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SIP Malta Workshop January 2020

Gertrude Buttigieg – Malta Health Network, Malta

SIP Malta has been the first SIP national platform in Europe which has been established in 2016 on the occasion of the SIP 2017 Symposium held in June 2017during the Maltese Presidency of the EU council.

Due to the lack of data on the needs of pain patients in Malta a research project was initiated with public funding from VOPs. The impressing results of the research project have been presented and discussed with policy makers and other stakeholders in a conference in April 2018. It has been identified that

  • 20% of Malta’s adult population experience chronic pain – in agreement with the “One in five” data from SIP Europe
  • Musculoskeletal diseases including arthritis, joint pains and fibromyalgia make up 75% of causes of chronic pain whilst 20% result from chronic headaches and migraine.
  • The majority of pain patients are treated by Family Doctors (nearly 80%)
  • Chronic pain leads 86% of sufferers to be absent from work for at least 1 week a year.

Conclusion of the conference in 2018 has been “It is our duty to demand change through these recommendations”:

  • Chronic Pain should be acknowledged as a disease in its own right.
  • A holistic policy should be drawn up to provide for chronic pain prevention where possible and for timely access to appropriate treatment, medicines and other therapeutic interventions, including rehabilitation.
  • Healthcare professionals should have adequate skills in diagnosing and managing pain effectively.
  • A National Pain Plan should be established to provide for inter-ministerial collaboration: pain is not only a health issue – it also represents a major contributing factor towards societal wellbeing.

Based on the results of the Malta pain research many materials have been prepared to raise these issues to all stakeholders and especially to policy makers in Malta. For example an infographic video which has also been adapted for use in Ireland since 2019 or a booklet and a leaflet to present the key findings of the research. All materials can be found here.

Although the idea of the national pain plan has not been supported by policy makers SIP Malta will now include pain as a module in the policy work of other disease areas where pain is an important factor to impact the quality of life of patients.

On 16 January 2020, a SIP Malta workshop took place to plan the concrete next steps to bring pain policies forward in Malta. 12 participants from SIP Malta representing clinical experts and patient representatives came together to define what are the most urgent needs of patients and how to address these with concrete actions.

Dr. Mario Grixti (Dep. of Primary Care, B´Kara Health Centre) brought again the most relevant research data from 2018 into their minds and many ideas come up what needs to be changed to improve pain care in Malta.

The participants of the workshop then worked together with the goals to move from raising awareness to shift attitudes and finally to change behaviour.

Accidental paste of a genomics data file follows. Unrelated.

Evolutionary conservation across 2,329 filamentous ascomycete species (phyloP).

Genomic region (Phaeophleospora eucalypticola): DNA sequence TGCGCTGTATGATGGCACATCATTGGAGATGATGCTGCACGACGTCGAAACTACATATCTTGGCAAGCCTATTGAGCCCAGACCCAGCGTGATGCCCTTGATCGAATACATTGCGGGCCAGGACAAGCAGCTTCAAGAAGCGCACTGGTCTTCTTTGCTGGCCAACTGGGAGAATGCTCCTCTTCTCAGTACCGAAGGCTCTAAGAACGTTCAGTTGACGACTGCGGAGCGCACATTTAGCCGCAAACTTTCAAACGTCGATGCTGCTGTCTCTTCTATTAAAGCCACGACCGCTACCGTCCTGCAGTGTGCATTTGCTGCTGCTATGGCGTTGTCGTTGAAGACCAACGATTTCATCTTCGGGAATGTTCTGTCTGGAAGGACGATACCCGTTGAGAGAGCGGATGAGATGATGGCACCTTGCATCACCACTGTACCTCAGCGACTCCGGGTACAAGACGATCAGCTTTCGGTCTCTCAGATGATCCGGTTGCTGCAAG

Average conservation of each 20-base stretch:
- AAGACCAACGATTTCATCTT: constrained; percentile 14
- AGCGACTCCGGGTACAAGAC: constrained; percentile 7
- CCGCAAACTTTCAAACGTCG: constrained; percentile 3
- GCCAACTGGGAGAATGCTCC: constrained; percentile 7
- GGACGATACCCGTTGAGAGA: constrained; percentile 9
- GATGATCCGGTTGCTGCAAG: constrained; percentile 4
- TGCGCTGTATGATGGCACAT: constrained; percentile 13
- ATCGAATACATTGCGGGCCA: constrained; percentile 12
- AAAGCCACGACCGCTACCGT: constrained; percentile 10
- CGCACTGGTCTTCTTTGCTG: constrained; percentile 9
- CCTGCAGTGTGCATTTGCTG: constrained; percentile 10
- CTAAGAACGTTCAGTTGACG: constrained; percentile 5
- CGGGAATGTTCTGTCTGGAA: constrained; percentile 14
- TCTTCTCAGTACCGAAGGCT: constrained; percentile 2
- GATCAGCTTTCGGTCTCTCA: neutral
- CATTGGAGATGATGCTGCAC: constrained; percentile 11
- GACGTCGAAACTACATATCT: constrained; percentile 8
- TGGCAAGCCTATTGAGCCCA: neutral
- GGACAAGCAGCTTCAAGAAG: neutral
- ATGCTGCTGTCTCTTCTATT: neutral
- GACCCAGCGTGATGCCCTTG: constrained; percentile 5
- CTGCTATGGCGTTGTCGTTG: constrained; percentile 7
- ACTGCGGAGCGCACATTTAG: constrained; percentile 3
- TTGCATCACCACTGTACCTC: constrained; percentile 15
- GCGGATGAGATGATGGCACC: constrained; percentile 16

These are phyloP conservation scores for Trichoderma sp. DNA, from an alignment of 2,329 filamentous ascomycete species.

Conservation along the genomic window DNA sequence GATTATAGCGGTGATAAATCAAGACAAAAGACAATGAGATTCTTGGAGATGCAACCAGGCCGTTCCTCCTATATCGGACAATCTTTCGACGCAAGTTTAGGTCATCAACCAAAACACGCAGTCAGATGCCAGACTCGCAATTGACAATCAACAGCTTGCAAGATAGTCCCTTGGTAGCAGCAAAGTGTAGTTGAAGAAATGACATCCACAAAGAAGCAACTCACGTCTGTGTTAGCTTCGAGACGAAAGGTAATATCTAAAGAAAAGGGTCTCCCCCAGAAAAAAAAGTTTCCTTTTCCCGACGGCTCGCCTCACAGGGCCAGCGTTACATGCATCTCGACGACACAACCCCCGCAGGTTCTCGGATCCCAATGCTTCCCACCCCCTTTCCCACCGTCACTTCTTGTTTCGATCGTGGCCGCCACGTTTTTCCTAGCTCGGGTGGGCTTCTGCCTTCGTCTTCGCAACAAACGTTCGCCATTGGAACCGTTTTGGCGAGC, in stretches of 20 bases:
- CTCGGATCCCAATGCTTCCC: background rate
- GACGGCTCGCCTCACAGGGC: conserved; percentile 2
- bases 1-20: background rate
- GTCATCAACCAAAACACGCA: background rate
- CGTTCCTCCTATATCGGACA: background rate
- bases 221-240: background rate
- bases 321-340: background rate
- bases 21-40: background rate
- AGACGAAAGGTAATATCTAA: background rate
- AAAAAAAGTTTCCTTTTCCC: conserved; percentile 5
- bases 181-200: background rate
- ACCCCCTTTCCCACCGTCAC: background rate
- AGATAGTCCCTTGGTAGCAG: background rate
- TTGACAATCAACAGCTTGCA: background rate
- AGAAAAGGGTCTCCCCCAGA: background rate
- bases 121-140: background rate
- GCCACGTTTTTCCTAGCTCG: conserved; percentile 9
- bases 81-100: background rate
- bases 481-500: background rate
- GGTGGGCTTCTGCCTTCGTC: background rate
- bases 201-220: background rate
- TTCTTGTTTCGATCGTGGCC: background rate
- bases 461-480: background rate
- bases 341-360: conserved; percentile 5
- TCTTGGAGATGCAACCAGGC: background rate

In a structured approach two parallel working groups (one group represented the patient and the other the healthcare professional perspective) have identified:

  • What is the unmet need?
  • What is the objective?
  • What is the current behaviour? (think, feel, do)
  • What is the desired behaviour? (think, feel, do)
  • What are the barriers?
  • What are the drivers?

After intense sharing of experiences, observations and ideas both groups identified is the most urgent unmet need in Malta is that no adequate pain care in Malta exists. The common objective has been that a patient-centered holistic pain care needs to be achieved.

Patients (group 1) feel frustrated and isolated and do not request adequate management of their disease. Many barriers exist like lack of central point of contact and fragmented pain care where sharing of patients data does not happen and patients are not followed-up. Patients experience stigma and that pain is not taken seriously by their GPs nor by the public.

But there are also opportunities which have been identified like the existing pain research data or the new ICD-11 where pain will be included and will lead to better diagnosis and monitoring of pain current management.

Healthcare Professionals (group 2) identified similar issues and proposed to build a pathway for pain patients to get timely access to health sources in an integrated way. Similar issues exist in other disease areas but there are also good practices to learn from like in diabetes.

Many concrete ideas were collected how to collaborate with other NGOs on these topics to bring the solutions forward. A next SIP Malta meeting will take place in March to make proposals for the Health Strategy Plan in Malta which is currently open for calls.

The participants confirmed that the workshop has led to very good and concrete outcomes and inspired them to take the next steps in their pain policy work.

It is recommended to use the same methodology in other countries as well to tackle the impact of pain on patients but also on the society. Attached you can find the presentations and relevant materials from the workshop.

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